Richard S. Sutton
This is a summary of results with Dyna, a class of architectures for intel(cid:173) ligent systems based on approximating dynamic programming methods. Dyna architectures integrate trial-and-error (reinforcement) learning and execution-time planning into a single process operating alternately on the world and on a learned forward model of the world. We describe and show results for two Dyna architectures, Dyna-AHC and Dyna-Q. Using a navigation task, results are shown for a simple Dyna-AHC system which simultaneously learns by trial and error, learns a world model, and plans optimal routes using the evolving world model. We show that Dyna-Q architectures (based on Watkins's Q-Iearning) are easy to adapt for use in changing environments.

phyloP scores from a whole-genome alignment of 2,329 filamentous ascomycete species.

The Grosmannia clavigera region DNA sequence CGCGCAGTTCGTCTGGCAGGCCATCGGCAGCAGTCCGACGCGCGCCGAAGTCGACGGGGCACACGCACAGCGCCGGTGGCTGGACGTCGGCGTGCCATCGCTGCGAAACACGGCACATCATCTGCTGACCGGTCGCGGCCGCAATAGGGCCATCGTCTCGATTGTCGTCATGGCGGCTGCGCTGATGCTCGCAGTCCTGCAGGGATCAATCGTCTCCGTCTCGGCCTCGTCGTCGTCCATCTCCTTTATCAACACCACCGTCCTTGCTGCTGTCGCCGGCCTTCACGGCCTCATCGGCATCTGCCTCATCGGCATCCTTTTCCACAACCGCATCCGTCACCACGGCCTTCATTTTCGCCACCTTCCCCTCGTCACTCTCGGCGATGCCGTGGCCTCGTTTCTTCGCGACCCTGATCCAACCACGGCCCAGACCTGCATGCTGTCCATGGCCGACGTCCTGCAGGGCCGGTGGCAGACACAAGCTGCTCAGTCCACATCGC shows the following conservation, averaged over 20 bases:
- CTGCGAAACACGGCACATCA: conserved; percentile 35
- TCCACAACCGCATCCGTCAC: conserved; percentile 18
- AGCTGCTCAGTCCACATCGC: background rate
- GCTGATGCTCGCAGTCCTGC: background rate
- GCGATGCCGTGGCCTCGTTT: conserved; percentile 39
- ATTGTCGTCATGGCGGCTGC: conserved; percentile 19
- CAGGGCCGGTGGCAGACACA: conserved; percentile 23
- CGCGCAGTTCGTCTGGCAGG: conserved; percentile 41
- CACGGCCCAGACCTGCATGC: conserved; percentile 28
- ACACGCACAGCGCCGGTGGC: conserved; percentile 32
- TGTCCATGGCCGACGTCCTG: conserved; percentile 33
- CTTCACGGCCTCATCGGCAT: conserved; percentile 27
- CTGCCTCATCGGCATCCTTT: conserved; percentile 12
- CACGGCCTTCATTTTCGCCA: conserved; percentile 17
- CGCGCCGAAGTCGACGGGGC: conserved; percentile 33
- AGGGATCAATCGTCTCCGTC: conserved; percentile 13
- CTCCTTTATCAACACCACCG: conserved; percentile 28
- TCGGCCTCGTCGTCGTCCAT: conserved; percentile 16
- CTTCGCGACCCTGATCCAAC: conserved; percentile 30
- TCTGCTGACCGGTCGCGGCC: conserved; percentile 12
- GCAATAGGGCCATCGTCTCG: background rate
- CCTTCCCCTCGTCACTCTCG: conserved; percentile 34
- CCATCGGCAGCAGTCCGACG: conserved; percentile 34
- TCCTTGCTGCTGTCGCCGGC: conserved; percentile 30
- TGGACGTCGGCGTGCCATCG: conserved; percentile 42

Introduction to Dyna
Dyna architectures (Sutton, 1990) use learning algorithms to approximate the con(cid:173) ventional optimal control technique known as dynamic programming (DP) (Bell(cid:173) man, 1957; Bertsekas, 1987). DP itself is not a learning method, but rather a computational method for determining optimal behavior given a complete model of the task to be solved. It is very similar to state-space search, but differs in that it is more incremental and never considers actual action sequences explicitly, only single actions at a time. This makes DP more amenable to incremental planning at execution time, and also makes it more suitable for stochastic or incompletely modeled environments, as it need not consider the extremely large number of se(cid:173) quences possible in an uncertain environment. Learned world models are likely to be stochastic and uncertain, making DP approaches particularly promising for